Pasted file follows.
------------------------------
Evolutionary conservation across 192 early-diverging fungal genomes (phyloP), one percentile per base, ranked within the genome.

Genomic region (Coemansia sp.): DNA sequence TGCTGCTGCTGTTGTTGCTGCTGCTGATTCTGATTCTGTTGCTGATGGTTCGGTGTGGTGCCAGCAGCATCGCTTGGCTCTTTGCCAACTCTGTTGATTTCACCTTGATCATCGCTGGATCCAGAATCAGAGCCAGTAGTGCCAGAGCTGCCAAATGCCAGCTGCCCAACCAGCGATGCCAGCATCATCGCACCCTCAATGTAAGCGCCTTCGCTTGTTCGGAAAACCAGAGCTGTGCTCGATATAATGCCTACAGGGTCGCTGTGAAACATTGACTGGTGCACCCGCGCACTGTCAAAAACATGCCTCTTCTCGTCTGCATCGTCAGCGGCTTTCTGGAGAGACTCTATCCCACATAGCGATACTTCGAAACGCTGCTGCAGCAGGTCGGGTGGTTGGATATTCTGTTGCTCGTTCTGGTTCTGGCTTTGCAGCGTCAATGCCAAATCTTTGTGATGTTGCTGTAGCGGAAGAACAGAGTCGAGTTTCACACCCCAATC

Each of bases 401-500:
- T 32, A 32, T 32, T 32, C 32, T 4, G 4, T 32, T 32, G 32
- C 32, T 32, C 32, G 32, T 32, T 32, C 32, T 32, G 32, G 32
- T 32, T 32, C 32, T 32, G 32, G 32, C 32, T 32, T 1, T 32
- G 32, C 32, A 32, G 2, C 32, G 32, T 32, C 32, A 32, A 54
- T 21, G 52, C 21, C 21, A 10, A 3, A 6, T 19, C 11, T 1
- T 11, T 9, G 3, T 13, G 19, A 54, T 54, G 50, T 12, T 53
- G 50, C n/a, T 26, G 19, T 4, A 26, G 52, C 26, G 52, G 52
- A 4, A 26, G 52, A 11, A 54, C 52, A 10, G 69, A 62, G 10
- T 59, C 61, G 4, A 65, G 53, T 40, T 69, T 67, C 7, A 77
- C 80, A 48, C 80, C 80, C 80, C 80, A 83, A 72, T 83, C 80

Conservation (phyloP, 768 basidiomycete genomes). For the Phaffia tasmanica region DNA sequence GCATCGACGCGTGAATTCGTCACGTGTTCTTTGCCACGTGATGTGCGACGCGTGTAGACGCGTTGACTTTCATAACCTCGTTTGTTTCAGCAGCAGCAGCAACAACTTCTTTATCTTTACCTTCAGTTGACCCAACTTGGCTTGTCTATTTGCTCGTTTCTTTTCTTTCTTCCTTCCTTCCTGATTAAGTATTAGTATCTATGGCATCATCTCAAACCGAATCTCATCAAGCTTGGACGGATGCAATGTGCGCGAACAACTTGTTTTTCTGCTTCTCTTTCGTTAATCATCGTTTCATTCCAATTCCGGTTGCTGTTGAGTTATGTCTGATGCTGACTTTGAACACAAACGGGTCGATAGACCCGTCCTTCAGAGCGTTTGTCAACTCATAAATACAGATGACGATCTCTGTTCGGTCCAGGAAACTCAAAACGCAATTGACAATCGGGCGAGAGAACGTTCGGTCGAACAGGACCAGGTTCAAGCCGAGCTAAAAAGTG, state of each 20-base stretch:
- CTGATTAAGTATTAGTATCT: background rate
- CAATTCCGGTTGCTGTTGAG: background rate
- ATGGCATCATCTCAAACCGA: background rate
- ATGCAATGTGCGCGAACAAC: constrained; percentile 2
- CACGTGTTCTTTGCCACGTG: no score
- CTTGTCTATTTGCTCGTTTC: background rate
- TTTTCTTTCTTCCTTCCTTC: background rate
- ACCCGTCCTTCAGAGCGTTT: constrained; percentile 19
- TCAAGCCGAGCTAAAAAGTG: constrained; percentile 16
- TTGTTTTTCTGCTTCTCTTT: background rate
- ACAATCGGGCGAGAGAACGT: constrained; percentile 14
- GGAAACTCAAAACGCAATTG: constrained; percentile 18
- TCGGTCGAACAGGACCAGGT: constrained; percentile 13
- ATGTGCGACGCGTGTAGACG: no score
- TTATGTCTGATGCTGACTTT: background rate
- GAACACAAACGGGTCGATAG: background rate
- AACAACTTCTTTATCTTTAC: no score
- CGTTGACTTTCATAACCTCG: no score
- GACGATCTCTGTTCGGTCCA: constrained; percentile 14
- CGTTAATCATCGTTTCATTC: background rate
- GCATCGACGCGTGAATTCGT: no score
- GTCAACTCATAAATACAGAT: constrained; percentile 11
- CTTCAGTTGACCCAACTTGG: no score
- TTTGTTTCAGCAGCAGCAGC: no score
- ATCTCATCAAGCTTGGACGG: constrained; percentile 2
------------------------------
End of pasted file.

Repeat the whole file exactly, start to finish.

Evolutionary conservation across 192 early-diverging fungal genomes (phyloP), one percentile per base, ranked within the genome.

Genomic region (Coemansia sp.): DNA sequence TGCTGCTGCTGTTGTTGCTGCTGCTGATTCTGATTCTGTTGCTGATGGTTCGGTGTGGTGCCAGCAGCATCGCTTGGCTCTTTGCCAACTCTGTTGATTTCACCTTGATCATCGCTGGATCCAGAATCAGAGCCAGTAGTGCCAGAGCTGCCAAATGCCAGCTGCCCAACCAGCGATGCCAGCATCATCGCACCCTCAATGTAAGCGCCTTCGCTTGTTCGGAAAACCAGAGCTGTGCTCGATATAATGCCTACAGGGTCGCTGTGAAACATTGACTGGTGCACCCGCGCACTGTCAAAAACATGCCTCTTCTCGTCTGCATCGTCAGCGGCTTTCTGGAGAGACTCTATCCCACATAGCGATACTTCGAAACGCTGCTGCAGCAGGTCGGGTGGTTGGATATTCTGTTGCTCGTTCTGGTTCTGGCTTTGCAGCGTCAATGCCAAATCTTTGTGATGTTGCTGTAGCGGAAGAACAGAGTCGAGTTTCACACCCCAATC

Each of bases 401-500:
- T 32, A 32, T 32, T 32, C 32, T 4, G 4, T 32, T 32, G 32
- C 32, T 32, C 32, G 32, T 32, T 32, C 32, T 32, G 32, G 32
- T 32, T 32, C 32, T 32, G 32, G 32, C 32, T 32, T 1, T 32
- G 32, C 32, A 32, G 2, C 32, G 32, T 32, C 32, A 32, A 54
- T 21, G 52, C 21, C 21, A 10, A 3, A 6, T 19, C 11, T 1
- T 11, T 9, G 3, T 13, G 19, A 54, T 54, G 50, T 12, T 53
- G 50, C n/a, T 26, G 19, T 4, A 26, G 52, C 26, G 52, G 52
- A 4, A 26, G 52, A 11, A 54, C 52, A 10, G 69, A 62, G 10
- T 59, C 61, G 4, A 65, G 53, T 40, T 69, T 67, C 7, A 77
- C 80, A 48, C 80, C 80, C 80, C 80, A 83, A 72, T 83, C 80

Conservation (phyloP, 768 basidiomycete genomes). For the Phaffia tasmanica region DNA sequence GCATCGACGCGTGAATTCGTCACGTGTTCTTTGCCACGTGATGTGCGACGCGTGTAGACGCGTTGACTTTCATAACCTCGTTTGTTTCAGCAGCAGCAGCAACAACTTCTTTATCTTTACCTTCAGTTGACCCAACTTGGCTTGTCTATTTGCTCGTTTCTTTTCTTTCTTCCTTCCTTCCTGATTAAGTATTAGTATCTATGGCATCATCTCAAACCGAATCTCATCAAGCTTGGACGGATGCAATGTGCGCGAACAACTTGTTTTTCTGCTTCTCTTTCGTTAATCATCGTTTCATTCCAATTCCGGTTGCTGTTGAGTTATGTCTGATGCTGACTTTGAACACAAACGGGTCGATAGACCCGTCCTTCAGAGCGTTTGTCAACTCATAAATACAGATGACGATCTCTGTTCGGTCCAGGAAACTCAAAACGCAATTGACAATCGGGCGAGAGAACGTTCGGTCGAACAGGACCAGGTTCAAGCCGAGCTAAAAAGTG, state of each 20-base stretch:
- CTGATTAAGTATTAGTATCT: background rate
- CAATTCCGGTTGCTGTTGAG: background rate
- ATGGCATCATCTCAAACCGA: background rate
- ATGCAATGTGCGCGAACAAC: constrained; percentile 2
- CACGTGTTCTTTGCCACGTG: no score
- CTTGTCTATTTGCTCGTTTC: background rate
- TTTTCTTTCTTCCTTCCTTC: background rate
- ACCCGTCCTTCAGAGCGTTT: constrained; percentile 19
- TCAAGCCGAGCTAAAAAGTG: constrained; percentile 16
- TTGTTTTTCTGCTTCTCTTT: background rate
- ACAATCGGGCGAGAGAACGT: constrained; percentile 14
- GGAAACTCAAAACGCAATTG: constrained; percentile 18
- TCGGTCGAACAGGACCAGGT: constrained; percentile 13
- ATGTGCGACGCGTGTAGACG: no score
- TTATGTCTGATGCTGACTTT: background rate
- GAACACAAACGGGTCGATAG: background rate
- AACAACTTCTTTATCTTTAC: no score
- CGTTGACTTTCATAACCTCG: no score
- GACGATCTCTGTTCGGTCCA: constrained; percentile 14
- CGTTAATCATCGTTTCATTC: background rate
- GCATCGACGCGTGAATTCGT: no score
- GTCAACTCATAAATACAGAT: constrained; percentile 11
- CTTCAGTTGACCCAACTTGG: no score
- TTTGTTTCAGCAGCAGCAGC: no score
- ATCTCATCAAGCTTGGACGG: constrained; percentile 2